Juvenile humor dominated commercials at the Super Bowl this year as many advertisers aimed to please the widest possible audience and shied away from controversial or subtle statements. \nGags such as a flatulent horse and a crotch-biting dog made for the most popular ads during the annual contest to create memorable commercials for the year's biggest audience. \nAdvertising critics said they were mostly underwhelmed by the offerings which skewed heavily to a young male audience and were more impressed by the seesaw National Football League battle which the New England Patriots won 32-29 against the Carolina Panthers in the game's final seconds. \n"The humor has just gotten to such a base level," said Steven Addis, chief executive of the Addis Group branding agency, shortly after Sunday night's game. "There seems to be an unwritten rule in advertising that men can only be spoken to in a stupid way." \nBarbara Lippert, advertising critic for trade report AdWeek, said many of the 30-second spots failed to deliver on the rising expectations, and prices, of Super Bowl ads. \n"I think sometimes they get so scared that so many people are watching that any kind of distinctiveness is cut out," Lippert said. "Even though they took real risks in what they were paying for the spots, they didn't take risks in the commercials." \nViacom television network CBS raked in an average of US$2.3 million for each 30-second spot broadcast during the game in Houston, Texas. \nBrewer Anheuser-Busch, a Super Bowl stalwart which bought the most commercial time during this year's game, produced at least four of the five most popular spots for its Budweiser and Bud Light beers, according to two viewer polls. \nResponses from 100,000 viewers to America Online's Ad Poll showed viewers were most amused by a Bud Light spot in which a gas-stricken horse fouls a couple's romantic carriage ride. \nNext in line, an inspirational tale has a donkey striving to join the ranks of Budweiser's trademark Clydesdale horses. The No. 3 spot shows a rivalry between two men over dog training which ends when one of the pooches wrests a Bud Light for his owner by biting into a sensitive spot. \nAd agency Mckee Wallwork Henderson said preliminary results from its annual "Ad Bowl" gave first place to a surprising Chevrolet ad showing children forced to wash their mouths out with soap after uttering their amazement over a new model. \nIn other adverts, football hero Mike Ditka took a swing at baseball in an ad for anti-impotence treatment Levitra. A fictional Jimi Hendrix as a boy made a plug for Pepsi cola, while cartoon buffoon Homer Simpson put in a good word for MasterCard.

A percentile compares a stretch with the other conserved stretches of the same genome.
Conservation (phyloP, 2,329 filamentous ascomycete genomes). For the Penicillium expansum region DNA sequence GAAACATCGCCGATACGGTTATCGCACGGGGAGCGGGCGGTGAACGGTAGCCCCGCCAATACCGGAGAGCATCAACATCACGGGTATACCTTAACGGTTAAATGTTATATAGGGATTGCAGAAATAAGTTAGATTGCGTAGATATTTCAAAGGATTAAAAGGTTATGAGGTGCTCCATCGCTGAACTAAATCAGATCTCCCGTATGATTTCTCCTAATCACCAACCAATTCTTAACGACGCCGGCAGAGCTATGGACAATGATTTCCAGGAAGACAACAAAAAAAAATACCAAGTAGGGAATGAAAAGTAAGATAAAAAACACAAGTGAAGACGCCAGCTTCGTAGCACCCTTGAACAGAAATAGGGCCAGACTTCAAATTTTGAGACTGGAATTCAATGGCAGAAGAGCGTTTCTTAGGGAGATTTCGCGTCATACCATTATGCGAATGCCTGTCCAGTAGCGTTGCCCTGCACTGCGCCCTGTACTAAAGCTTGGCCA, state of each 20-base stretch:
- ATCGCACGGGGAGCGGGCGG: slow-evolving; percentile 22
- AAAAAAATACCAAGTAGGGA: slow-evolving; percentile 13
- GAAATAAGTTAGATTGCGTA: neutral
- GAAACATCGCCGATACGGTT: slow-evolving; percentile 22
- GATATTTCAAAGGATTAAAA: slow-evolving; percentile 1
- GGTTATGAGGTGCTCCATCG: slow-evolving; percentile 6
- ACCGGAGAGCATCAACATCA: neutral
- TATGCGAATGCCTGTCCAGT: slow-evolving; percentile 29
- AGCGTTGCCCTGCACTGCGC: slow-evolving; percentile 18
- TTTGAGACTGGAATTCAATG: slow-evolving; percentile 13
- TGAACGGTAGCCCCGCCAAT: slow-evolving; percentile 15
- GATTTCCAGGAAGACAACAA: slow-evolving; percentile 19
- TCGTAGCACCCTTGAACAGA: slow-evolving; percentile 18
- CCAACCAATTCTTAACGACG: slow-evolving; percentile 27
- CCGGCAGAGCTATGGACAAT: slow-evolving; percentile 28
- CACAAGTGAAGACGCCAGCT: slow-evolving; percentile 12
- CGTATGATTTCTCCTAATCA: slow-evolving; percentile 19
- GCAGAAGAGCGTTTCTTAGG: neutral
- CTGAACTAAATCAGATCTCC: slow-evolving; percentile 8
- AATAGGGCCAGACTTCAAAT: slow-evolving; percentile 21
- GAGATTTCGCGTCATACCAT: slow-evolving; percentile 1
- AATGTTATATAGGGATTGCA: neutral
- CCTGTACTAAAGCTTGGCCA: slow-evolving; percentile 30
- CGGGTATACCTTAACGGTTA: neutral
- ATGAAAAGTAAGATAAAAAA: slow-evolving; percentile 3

Japanese couple Rikiya and Ayumi Kataoka had their honeymoon wrecked by the COVID-19 pandemic, but their resourcefulness in enforced exile in Cape Verde has won them appointments as ambassadors for its Olympic team. The Kataokas had completed a third of their round-the-world trip when a suspension in long-haul flights stranded them for five months in the archipelago of 10 tiny islands off the coast of West Africa. Unable to resume their journey to Europe and then home to Japan, and unwilling to head to the African mainland, where virus cases are spiking, they had to trade their skills with domestic businesses to
WEEKEND MATCHES: While Tatung FC made good on their chances early on, Taiwan Steel rallied to win the game 2-3 and move to the top with Taichung Futuro Sunday’s action saw Taichung Futuro, Taipower FC and Taiwan Steel tied for first place on 30 points in the Taiwan Football Premier League, while Hang Yuan FC picked up a point to take the No. 4 spot on 25 points after holding Taipower to a scoreless draw. In Taoyuan, Tatung FC hosted Taiwan Steel. It was an exciting matchup, as the visitors rallied from 2-0 down to take the game with three goals. Tatung made good on their chances early on. Honduran midfielder Elias Argueta opened the account 15 minutes into the game with a low shot from the right. Three minutes
Ronnie O’Sullivan delivered a scathing attack on the next generation of snooker players after he made the quarter-finals of the World Snooker Championship on Sunday, ending Chinese star Ding Junhui’s world championship dream. The mercurial 44-year-old Englishman won an enthralling high-quality second-round encounter 13-10 to set up a quarter-final clash with three-time champion Mark Williams. When asked by the BBC whether he thought he would remain at the top of the game for this long, the Briton, who turned professional in 1992, said the poor quality of younger players had secured his position and that something drastic would have to happen
Max Verstappen informed his Red Bull team that he would not be driving “like a grandma” in Formula One’s 70th Anniversary Grand Prix on Sunday — and he was as good as his word. The Dutch 22-year-old seized his opportunity at Silverstone, ending dominant Mercedes’ run of four successive wins this season and moving up to second place overall, 30 points behind leader Lewis Hamilton. Verstappen’s confidence shone through early on, after slotting into third place behind the two Mercedes, when he was told by race engineer Gianpiero Lambiase to take care of his tires. “Mate, this is the only chance of being